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Clunking someone with a bat = knock out?

by Pengwuino
Tags: clunking, knock
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Pengwuino
#1
Nov24-05, 11:49 PM
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ya know what i always wondered (in the last 5 minutes)... why do people get knocked out when they are hit in the head with a bat? Like, what happens biologically...

And is it possible to hit someone in the back (ie in the movies) and knock them out? This stuff always confuses me :)

Whats truth, and whats fiction, bum bum bum....

oh and when i say bat, i just mean anything hard :P
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Entropy
#2
Nov24-05, 11:58 PM
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I know I got hit with a bat right upside the head (with no helmet) when I was eight by this big fat kid while playing catcher. I didn't get knocked out, it just hurt like hell.
TheStatutoryApe
#3
Nov25-05, 03:13 AM
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Head Trauma
Blunt Trauma

These are a bit extreme but I'm assuming that any blunt injury that results in unconsciousness are at least mild forms of trauma.

zoobyshoe
#4
Nov25-05, 10:29 AM
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Clunking someone with a bat = knock out?

Quote Quote by Pengwuino
ya know what i always wondered (in the last 5 minutes)... why do people get knocked out when they are hit in the head with a bat? Like, what happens biologically...
Basically, there is an important part of the brain called the thalamus which seems to be a kind of Grand Central Station for imput to the brain from the senses and is also a kind of pivot point for consciousness. It is extremely sensitive to disruption. In one book about the brain I read it said that directly touching it with a feather would render someone unconscious. Fortunately it is located right about at the center of the brain where it's protected from direct injury. In any case where a person is "knocked out" their brain has been distorted enough to impinge on the thalamus.

Even if a person is lucky enough to get "knocked out" without their skull being damaged the distortion of the brain required to cause this to happen is pretty radical and I wouldn't be surprised if even one instance of this causes widespread microscopic tearing of brain tissue. I saw an x-ray taken of a boxer in the process of getting hit in the head (a special set up done in a lab with volunteers) and the distortion of his brain was unbelievable to me. The brain is inert as a material mass and tries to stay where it is when the impact to the skull occurs.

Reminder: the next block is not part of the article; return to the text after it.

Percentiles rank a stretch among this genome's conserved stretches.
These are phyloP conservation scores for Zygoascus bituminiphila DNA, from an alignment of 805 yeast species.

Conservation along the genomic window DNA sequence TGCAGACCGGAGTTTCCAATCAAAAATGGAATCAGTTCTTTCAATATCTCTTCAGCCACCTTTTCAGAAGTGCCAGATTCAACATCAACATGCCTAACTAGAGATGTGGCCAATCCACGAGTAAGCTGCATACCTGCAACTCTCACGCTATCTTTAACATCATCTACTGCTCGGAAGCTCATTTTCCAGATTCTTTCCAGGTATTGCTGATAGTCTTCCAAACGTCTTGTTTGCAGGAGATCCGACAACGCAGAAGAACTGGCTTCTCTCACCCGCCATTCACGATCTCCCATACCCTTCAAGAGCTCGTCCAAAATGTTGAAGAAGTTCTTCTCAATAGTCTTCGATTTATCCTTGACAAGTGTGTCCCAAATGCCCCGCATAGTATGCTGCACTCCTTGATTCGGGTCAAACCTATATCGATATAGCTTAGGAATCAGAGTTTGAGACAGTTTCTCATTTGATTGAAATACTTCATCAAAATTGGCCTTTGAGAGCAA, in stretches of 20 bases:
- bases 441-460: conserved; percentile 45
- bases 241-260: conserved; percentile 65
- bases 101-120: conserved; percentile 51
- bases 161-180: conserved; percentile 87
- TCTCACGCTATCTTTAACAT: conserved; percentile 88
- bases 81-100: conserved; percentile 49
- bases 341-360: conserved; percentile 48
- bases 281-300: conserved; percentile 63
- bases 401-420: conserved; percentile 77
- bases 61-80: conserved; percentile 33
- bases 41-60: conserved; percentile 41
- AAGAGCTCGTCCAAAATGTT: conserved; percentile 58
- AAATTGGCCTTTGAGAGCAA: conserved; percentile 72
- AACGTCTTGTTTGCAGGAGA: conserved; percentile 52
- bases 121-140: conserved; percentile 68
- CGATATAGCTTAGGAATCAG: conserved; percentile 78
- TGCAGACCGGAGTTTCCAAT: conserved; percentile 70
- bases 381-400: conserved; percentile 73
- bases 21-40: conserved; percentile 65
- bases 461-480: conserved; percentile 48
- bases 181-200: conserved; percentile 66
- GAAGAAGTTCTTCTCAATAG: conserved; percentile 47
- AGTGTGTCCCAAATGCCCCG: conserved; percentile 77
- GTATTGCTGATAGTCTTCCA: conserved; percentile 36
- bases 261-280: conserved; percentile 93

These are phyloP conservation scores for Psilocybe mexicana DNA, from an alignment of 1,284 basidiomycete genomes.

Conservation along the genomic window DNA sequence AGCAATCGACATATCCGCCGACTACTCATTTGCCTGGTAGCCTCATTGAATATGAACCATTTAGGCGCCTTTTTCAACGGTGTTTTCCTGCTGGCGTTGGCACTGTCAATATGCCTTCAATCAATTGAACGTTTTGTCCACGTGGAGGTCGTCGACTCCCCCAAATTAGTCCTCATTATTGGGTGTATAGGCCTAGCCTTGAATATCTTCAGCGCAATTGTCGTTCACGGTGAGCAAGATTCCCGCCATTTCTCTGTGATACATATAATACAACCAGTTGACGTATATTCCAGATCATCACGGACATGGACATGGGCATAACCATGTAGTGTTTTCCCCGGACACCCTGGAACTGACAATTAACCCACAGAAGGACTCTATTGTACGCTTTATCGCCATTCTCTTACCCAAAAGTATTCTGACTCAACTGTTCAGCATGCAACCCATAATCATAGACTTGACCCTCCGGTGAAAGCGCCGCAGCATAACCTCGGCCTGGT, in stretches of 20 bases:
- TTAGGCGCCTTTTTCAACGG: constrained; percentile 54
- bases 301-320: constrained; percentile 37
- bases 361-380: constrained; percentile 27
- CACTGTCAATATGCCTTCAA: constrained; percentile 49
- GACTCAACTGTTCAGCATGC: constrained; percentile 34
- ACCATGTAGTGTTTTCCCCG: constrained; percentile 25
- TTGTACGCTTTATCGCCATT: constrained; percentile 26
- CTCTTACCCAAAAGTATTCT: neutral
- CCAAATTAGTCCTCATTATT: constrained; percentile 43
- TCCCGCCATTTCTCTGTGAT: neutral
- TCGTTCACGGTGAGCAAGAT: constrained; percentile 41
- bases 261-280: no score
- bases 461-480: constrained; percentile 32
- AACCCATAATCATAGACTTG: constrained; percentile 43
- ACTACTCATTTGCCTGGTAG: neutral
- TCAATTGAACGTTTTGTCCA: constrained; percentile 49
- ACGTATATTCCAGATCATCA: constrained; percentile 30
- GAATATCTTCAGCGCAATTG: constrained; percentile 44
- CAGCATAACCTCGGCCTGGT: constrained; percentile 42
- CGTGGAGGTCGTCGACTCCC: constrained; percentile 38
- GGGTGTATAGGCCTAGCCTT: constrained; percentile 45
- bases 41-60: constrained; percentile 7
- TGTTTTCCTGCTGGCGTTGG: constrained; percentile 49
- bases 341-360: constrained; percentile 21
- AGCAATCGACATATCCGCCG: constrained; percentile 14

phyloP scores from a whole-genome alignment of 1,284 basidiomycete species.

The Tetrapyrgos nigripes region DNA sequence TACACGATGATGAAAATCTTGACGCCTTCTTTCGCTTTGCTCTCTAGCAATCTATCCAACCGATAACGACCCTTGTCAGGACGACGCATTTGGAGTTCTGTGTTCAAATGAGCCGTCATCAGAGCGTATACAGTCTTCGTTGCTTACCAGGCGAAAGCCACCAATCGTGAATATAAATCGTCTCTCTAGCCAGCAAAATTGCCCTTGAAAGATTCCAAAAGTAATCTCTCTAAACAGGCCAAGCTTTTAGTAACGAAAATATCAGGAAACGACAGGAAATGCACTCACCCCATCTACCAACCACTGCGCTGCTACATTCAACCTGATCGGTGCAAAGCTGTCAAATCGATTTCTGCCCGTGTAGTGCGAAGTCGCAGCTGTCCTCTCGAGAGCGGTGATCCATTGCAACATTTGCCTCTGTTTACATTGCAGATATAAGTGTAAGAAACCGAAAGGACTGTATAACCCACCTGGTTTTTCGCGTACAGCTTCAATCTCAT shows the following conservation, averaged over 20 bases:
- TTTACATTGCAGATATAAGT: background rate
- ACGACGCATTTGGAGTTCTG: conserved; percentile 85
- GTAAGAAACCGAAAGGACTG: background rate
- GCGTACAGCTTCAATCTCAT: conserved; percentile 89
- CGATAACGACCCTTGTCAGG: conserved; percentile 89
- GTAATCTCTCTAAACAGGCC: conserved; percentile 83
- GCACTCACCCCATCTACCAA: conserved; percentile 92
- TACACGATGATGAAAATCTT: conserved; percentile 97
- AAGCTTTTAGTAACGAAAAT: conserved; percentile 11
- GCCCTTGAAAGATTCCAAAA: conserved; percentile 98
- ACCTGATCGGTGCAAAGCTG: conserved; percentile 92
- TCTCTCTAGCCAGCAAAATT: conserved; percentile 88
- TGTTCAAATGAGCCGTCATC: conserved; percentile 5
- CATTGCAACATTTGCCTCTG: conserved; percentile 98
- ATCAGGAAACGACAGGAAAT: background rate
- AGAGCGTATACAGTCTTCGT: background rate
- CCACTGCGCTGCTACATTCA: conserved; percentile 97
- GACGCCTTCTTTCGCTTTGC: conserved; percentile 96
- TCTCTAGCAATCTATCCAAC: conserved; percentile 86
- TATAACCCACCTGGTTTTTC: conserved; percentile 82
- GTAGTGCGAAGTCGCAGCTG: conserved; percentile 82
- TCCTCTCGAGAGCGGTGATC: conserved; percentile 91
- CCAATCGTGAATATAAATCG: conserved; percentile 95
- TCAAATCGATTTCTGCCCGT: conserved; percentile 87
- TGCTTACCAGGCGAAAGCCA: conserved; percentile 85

cotarded
#5
Nov25-05, 10:51 PM
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I'm almost more interested in what part of the brain does the bootstrapping, and reinitiates activity. Or is that process centralized at all? I suppose it could be every neuron for itself, with some firing into the dark whilst their audience still sleeps, and others listening when the other end of the line is still cut. Any further illumination zoobyshoe?

Also, anyone understand exactly why the thalamus is so critical? Does it provide a constant excitatory input to activated portions of the brain, or does it just facilitate communication between distant portions of the brain, without which the circuits fail to be able to perform meaningful computation? I'm trying to avoid the reasoning that it is necessary for consciousness, which is necessary for all those calculations to take place, because that's a whole other can of worms in itself, and I'm pretty sure this can be separated from that issue.

Also, zoobyshoe, do you remember where you saw that x-ray? I'd like to check that out.

lates,
cotarded